The Biden administration would be wise to support the work of this under-resourced county prosecutor, where possible. This includes helping to ensure that the inquiry proceeds without fear of intimidation or disruption. Willis recently asked for an FBI risk assessment after Trump used threatening rhetoric at a Texas rally that sparked concerns over security.
She has reportedly faced racial insults and threats as well. “I get called an ‘N’ very regularly,” she told the Atlanta Journal-Constitution. “It’s really silly to me that they believe that by hurling those kind of insults that it is going to impact the way we do our investigation.”
The probe has the potential to discover facts beyond the scope of the presidential election as well. It could gather information on GOP schemes to use the state legislature to sabotage fair elections for Black Georgians going forward. Were there connections between Trump loyalists and the creation of the draconian election law known as S.B. 202?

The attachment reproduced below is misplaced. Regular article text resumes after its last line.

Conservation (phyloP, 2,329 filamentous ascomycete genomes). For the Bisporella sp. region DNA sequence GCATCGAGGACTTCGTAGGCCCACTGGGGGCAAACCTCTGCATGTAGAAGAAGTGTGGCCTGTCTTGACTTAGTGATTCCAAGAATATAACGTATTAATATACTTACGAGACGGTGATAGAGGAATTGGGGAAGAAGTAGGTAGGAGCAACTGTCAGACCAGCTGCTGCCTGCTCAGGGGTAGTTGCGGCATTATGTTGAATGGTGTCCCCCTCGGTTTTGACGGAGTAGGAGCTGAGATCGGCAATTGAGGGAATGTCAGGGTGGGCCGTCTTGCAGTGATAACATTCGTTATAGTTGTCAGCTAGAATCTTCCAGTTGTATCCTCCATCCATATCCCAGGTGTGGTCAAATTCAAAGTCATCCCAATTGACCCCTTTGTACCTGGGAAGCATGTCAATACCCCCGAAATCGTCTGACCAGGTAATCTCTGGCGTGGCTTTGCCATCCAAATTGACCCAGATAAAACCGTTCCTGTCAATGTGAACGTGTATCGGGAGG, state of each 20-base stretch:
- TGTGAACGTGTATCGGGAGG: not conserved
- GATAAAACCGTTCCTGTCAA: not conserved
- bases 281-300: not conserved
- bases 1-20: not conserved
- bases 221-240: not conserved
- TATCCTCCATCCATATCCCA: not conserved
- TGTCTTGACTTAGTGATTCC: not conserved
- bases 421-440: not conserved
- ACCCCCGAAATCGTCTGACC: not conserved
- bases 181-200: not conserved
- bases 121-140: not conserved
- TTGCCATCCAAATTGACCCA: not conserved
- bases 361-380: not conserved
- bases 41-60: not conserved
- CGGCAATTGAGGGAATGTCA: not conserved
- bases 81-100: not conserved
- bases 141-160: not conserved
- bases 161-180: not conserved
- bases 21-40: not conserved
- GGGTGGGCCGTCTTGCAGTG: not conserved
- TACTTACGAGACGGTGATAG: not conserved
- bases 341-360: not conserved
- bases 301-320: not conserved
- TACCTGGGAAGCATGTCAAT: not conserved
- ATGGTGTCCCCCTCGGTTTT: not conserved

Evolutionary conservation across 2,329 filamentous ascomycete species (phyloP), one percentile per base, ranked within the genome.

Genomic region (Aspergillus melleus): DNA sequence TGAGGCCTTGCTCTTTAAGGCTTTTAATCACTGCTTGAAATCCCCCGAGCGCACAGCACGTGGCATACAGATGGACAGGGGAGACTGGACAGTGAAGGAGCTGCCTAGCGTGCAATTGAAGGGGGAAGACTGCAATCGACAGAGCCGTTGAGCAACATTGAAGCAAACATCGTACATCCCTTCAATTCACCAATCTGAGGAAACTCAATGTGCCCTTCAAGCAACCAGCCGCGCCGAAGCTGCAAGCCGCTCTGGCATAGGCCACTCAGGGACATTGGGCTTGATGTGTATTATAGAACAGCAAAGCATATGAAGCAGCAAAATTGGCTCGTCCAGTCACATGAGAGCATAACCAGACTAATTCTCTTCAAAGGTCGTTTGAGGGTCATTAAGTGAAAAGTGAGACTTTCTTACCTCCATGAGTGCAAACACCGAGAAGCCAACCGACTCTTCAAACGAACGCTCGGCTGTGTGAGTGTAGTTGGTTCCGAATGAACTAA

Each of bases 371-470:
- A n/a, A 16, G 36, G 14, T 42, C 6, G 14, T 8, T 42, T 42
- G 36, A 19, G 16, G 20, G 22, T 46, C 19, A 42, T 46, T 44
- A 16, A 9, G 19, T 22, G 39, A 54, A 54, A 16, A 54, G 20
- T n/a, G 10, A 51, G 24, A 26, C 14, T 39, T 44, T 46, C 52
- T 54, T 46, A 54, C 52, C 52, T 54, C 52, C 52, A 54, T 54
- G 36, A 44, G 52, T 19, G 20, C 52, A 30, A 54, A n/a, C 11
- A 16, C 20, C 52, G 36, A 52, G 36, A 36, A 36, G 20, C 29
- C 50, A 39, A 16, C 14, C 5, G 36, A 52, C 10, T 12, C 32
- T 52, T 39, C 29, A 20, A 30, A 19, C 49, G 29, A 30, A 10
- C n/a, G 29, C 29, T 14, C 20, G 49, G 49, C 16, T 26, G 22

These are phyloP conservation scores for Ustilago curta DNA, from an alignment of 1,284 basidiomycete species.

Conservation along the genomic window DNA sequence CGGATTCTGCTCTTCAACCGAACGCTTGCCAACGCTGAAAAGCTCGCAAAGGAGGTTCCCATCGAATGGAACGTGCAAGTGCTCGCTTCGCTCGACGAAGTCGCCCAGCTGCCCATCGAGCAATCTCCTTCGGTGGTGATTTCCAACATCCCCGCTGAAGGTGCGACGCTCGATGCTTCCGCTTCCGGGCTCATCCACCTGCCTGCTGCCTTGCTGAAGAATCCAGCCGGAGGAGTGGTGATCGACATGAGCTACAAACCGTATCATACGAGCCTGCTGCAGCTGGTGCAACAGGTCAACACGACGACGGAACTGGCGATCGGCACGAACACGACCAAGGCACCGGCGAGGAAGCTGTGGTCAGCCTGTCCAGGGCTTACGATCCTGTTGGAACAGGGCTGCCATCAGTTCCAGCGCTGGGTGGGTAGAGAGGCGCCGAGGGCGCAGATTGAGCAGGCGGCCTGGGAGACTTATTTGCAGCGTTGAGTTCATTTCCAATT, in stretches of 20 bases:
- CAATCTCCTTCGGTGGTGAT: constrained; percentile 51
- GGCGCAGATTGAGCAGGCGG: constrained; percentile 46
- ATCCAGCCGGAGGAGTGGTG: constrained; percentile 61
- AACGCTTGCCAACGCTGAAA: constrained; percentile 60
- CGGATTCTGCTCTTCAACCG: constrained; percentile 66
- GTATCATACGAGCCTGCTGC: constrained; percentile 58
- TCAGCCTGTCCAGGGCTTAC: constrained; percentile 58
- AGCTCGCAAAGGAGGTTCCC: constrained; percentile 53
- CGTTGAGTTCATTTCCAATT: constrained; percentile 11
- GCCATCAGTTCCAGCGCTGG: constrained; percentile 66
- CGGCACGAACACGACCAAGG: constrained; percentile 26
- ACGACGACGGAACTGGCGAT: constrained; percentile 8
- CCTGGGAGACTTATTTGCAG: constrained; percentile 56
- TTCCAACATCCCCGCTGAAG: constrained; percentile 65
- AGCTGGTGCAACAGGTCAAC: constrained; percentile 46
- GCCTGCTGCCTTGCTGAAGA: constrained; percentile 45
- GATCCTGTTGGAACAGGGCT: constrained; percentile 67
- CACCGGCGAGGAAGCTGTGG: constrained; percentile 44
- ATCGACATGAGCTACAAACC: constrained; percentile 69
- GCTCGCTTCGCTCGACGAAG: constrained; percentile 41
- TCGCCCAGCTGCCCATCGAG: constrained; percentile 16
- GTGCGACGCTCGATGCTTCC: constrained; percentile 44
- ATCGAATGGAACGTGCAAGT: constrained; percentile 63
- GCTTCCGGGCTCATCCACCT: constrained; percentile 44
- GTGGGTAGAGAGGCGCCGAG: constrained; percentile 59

Even if the grand jury fails to uncover evidence sufficient for prosecution under existing state laws, it may find materials of value for state reforms and for the Election Threat Taskforce of the U.S. Department of Justice, among others. Created last July, the task force leads the Justice Department’s mandate to “address threats of violence against election workers, and to ensure that all election workers are permitted to do their jobs free from threats and intimidation.”
What is at stake is the integrity of the American political system: At what point do partisan party shenanigans rise to the level of election fraud or political corruption subject to prosecution?
According to the Brennan Center, the GOP-controlled Georgia legislature enacted S.B. 202 in the wake of Trump’s false claims about the election. It is a restrictive law that creates obstacles to fair elections by inserting partisan actors in the process. For example, it replaced the secretary of state on the State Election Board with a chairperson handpicked by the GOP-led legislature. It permits the board to dismiss local election officials and take control of the elections for flimsy reasons.